ByJerome Tharaud/Havre Daily Newsemail@example.com
Editor's note: This is the third of four profiles of candidates running for two seats on the Havre school board. The election is Tuesday.
Havre school board member Kathie Newell, running for her fifth full term on the board, describes herself as a candidate with a wealth of experience and a finger on the pulse of her community.
"I think most importantly I'm a community member who cares about my community, and I guess I want to play an active role in helping to keep Havre the great place it is to live and raise kids," Newell, 48, said in a recent interview. "The length of time we've lived here and my job experience have helped me to get to know the people and what they think is important for the community."
Newell, who has been public relations manager at Northern Montana Hospital since 1990, is the only one of the four candidates running for the Havre school board who has previous school board experience.
She said that in the 13 years she has been on the school board she has learned "just a massive amount" about school district operations and education issues.
Newell served as chair of the Havre school board from 1994 to 1996 after serving two years as vice chair. She currently serves as vice chair of the board.
Newell, whose two children were educated by Havre Public Schools, said she believes her experience "can continue to benefit the kids of our district."
In 1997 the Montana School Board Association presented Newell with its Marvin Heintz Gold Award. The award is presented to a select group of certified board members every year who show "an extraordinary commitment to continuing education, strengthening boardsmanship abilities and providing leadership in the community," according to the association.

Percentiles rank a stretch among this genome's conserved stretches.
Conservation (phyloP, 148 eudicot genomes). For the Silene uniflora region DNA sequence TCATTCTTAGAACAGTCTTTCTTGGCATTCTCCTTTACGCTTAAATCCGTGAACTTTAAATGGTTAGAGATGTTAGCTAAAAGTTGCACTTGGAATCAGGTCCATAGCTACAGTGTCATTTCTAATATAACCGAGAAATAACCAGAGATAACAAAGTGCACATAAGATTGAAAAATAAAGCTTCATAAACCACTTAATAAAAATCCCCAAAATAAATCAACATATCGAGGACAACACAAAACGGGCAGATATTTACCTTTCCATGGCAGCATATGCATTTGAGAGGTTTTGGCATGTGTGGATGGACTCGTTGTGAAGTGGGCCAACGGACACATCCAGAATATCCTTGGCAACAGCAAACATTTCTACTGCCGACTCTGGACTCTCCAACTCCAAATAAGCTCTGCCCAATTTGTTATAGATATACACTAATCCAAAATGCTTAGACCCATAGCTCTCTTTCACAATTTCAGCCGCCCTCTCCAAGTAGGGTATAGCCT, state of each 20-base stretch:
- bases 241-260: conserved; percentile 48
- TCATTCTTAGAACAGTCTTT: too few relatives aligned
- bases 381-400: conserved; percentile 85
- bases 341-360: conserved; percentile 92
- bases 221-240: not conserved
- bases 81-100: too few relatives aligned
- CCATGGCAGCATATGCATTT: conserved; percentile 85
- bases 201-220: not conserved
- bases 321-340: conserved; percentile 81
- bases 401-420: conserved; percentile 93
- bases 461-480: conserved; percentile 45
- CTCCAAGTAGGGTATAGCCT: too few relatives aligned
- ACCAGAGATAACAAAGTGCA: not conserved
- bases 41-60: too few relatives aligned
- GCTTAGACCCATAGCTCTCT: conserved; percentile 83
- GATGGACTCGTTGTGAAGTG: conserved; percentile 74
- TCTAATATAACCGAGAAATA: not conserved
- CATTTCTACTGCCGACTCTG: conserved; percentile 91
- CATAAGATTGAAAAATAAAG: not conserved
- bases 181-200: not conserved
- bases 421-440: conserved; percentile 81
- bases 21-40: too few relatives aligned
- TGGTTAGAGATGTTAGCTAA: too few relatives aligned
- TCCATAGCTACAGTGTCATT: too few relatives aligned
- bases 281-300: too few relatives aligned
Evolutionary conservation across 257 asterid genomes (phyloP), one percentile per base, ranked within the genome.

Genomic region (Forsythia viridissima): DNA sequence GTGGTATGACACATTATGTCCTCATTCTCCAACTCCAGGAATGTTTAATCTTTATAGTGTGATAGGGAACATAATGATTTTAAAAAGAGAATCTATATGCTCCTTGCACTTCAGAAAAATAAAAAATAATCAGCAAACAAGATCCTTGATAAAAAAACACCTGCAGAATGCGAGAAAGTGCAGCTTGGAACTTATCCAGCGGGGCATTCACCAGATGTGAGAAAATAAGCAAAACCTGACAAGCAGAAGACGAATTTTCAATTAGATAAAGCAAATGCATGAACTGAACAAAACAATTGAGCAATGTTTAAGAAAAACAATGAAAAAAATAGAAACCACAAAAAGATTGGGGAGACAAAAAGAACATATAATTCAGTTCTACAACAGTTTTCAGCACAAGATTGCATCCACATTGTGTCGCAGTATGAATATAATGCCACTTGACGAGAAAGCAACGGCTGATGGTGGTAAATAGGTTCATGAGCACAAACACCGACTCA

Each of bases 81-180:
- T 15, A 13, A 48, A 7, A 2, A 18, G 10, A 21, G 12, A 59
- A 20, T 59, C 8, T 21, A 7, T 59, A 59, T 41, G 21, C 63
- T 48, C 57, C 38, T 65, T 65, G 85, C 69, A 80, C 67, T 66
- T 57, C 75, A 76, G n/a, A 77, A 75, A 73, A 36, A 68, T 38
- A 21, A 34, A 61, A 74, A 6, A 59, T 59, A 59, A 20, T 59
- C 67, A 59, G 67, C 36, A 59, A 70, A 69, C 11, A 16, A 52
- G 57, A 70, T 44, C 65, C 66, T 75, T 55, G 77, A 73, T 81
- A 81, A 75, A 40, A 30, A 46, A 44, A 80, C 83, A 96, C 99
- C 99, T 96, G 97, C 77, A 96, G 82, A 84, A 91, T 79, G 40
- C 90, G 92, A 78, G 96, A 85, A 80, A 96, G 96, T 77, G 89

Here is a brief breakdown of Newell's positions on some of the issues that have come Marital status: married.before the Havre school board in the past year.
Newell said she thinks the district is dealing with the requirements of No Child Left Behind, President Bush's federal education law, "amazingly well." The district has to continue to work to meet the requirements of the law but avoid "teaching to the tests," she said.
Newell said she agrees with the principal of the law - that every child deserves to be educated. But she said she worries the law will require schools to focus so much time and energy on helping struggling students that average and gifted students will be left behind.
Newell believes the best-case scenario would be that No Child Left Behind is redesigned to allow states like Montana more flexibility.
In August of 2003 Newell voted to spend $5,000 to support a lawsuit to force the state Legislature to spend more on public education.
She said the state's share of education funding has fallen from 71 percent in 1991 to about 60 percent today.